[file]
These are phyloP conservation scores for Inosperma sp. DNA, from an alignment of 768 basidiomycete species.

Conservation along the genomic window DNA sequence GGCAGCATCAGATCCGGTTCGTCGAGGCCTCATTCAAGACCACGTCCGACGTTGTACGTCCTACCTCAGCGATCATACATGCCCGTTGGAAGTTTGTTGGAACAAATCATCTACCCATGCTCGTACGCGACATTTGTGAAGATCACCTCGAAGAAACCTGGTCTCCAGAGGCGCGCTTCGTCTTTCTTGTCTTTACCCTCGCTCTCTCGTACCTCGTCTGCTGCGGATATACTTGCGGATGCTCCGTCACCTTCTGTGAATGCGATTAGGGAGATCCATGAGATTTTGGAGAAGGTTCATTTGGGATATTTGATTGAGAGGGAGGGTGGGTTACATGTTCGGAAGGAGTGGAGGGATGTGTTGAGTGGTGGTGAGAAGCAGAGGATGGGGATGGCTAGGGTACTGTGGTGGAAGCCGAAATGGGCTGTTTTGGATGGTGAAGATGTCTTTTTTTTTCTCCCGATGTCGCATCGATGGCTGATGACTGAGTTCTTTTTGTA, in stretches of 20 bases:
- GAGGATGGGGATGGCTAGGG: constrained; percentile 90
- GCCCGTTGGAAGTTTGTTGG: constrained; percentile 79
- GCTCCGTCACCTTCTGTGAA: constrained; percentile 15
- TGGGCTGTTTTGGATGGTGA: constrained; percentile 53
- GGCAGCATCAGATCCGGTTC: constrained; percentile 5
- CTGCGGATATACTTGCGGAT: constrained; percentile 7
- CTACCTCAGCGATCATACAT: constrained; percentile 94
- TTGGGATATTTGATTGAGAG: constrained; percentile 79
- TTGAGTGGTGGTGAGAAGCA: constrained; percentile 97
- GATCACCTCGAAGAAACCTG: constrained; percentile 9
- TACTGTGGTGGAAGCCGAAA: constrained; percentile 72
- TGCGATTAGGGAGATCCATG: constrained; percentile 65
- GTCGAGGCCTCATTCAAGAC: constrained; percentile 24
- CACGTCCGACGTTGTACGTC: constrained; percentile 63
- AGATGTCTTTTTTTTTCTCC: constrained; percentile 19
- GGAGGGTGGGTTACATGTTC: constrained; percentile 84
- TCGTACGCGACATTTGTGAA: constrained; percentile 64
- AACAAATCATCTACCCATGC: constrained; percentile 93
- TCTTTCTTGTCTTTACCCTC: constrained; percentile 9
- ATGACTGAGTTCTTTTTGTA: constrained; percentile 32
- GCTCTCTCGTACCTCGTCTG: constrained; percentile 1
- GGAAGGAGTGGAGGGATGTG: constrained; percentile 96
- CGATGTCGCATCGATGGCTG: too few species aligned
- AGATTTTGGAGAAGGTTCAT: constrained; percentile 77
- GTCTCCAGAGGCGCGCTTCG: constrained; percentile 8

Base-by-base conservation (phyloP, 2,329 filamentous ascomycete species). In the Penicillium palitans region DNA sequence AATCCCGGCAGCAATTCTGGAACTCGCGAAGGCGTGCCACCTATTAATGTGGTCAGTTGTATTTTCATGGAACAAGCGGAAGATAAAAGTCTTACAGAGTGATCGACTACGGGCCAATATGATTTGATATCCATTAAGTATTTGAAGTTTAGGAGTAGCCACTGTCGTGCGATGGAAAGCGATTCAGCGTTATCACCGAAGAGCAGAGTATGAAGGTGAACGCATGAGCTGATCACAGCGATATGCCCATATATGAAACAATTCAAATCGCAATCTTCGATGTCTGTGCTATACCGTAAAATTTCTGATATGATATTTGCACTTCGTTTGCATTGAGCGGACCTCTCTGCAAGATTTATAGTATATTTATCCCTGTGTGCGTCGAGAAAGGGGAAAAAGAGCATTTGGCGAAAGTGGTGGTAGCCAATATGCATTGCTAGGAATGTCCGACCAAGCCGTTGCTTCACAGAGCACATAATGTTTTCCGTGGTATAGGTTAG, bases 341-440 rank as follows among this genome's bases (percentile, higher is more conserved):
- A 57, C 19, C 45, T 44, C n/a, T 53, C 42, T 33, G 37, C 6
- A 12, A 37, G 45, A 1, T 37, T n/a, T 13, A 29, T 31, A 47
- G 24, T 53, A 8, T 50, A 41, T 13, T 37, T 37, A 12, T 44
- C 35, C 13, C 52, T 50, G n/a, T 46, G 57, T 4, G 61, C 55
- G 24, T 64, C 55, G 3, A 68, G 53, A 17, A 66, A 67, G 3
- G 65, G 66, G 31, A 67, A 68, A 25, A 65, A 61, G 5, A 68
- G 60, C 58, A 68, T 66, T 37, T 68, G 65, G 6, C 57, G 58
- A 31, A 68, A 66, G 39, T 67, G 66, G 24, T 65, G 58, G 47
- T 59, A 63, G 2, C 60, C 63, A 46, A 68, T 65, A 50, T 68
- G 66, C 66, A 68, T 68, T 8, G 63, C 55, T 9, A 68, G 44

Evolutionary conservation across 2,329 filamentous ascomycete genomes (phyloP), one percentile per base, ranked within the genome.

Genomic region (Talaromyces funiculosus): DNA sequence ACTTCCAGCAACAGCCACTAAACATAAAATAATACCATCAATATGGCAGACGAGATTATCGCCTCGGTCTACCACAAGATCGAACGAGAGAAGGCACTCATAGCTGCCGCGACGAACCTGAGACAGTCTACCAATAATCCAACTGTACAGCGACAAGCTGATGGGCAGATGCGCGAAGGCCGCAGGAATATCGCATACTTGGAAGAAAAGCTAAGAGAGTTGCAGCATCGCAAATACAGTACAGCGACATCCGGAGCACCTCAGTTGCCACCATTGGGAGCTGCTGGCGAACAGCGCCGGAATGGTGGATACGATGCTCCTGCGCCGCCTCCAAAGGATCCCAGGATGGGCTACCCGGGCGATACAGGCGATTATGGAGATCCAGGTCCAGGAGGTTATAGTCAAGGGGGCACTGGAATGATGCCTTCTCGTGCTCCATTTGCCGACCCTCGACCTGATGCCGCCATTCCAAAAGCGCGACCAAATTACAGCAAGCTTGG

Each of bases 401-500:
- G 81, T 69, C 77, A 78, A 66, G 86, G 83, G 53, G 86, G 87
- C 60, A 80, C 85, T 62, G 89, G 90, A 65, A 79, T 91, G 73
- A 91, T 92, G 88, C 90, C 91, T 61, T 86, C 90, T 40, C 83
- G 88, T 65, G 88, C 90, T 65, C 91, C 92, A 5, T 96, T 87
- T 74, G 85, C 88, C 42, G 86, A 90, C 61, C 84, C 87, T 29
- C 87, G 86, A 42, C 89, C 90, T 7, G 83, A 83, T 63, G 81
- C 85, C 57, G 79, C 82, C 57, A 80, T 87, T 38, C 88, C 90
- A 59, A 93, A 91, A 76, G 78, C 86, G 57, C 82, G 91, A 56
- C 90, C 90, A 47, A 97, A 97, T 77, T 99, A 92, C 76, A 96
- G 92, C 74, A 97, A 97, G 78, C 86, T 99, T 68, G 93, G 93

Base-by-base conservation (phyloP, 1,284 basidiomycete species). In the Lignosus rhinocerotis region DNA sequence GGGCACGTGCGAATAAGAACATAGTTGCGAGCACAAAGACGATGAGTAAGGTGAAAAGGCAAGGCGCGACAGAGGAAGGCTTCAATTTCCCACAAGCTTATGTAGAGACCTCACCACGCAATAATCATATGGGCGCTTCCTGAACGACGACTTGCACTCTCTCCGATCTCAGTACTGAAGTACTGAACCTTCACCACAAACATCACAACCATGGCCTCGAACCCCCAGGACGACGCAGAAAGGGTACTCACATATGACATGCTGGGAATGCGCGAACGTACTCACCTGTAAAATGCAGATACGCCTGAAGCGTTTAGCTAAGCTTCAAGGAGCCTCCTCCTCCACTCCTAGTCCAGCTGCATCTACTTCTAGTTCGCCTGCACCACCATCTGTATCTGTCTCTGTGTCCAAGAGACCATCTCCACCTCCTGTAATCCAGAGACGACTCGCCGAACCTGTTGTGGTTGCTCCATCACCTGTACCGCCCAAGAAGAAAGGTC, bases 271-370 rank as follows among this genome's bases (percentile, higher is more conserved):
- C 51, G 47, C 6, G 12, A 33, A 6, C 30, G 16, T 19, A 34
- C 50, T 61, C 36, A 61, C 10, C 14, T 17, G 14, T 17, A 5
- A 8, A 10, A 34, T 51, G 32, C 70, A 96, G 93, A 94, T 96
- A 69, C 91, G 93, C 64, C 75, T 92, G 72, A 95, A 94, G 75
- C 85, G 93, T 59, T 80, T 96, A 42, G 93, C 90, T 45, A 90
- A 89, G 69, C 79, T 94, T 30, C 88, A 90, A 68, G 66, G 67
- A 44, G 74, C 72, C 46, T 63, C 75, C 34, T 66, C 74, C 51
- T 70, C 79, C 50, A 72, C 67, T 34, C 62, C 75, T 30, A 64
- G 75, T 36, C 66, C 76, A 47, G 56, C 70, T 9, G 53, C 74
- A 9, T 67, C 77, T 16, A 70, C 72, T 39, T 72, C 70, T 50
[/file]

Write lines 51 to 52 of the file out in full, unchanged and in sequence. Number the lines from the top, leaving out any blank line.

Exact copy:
- G 92, C 74, A 97, A 97, G 78, C 86, T 99, T 68, G 93, G 93

Base-by-base conservation (phyloP, 1,284 basidiomycete species). In the Lignosus rhinocerotis region DNA sequence GGGCACGTGCGAATAAGAACATAGTTGCGAGCACAAAGACGATGAGTAAGGTGAAAAGGCAAGGCGCGACAGAGGAAGGCTTCAATTTCCCACAAGCTTATGTAGAGACCTCACCACGCAATAATCATATGGGCGCTTCCTGAACGACGACTTGCACTCTCTCCGATCTCAGTACTGAAGTACTGAACCTTCACCACAAACATCACAACCATGGCCTCGAACCCCCAGGACGACGCAGAAAGGGTACTCACATATGACATGCTGGGAATGCGCGAACGTACTCACCTGTAAAATGCAGATACGCCTGAAGCGTTTAGCTAAGCTTCAAGGAGCCTCCTCCTCCACTCCTAGTCCAGCTGCATCTACTTCTAGTTCGCCTGCACCACCATCTGTATCTGTCTCTGTGTCCAAGAGACCATCTCCACCTCCTGTAATCCAGAGACGACTCGCCGAACCTGTTGTGGTTGCTCCATCACCTGTACCGCCCAAGAAGAAAGGTC, bases 271-370 rank as follows among this genome's bases (percentile, higher is more conserved):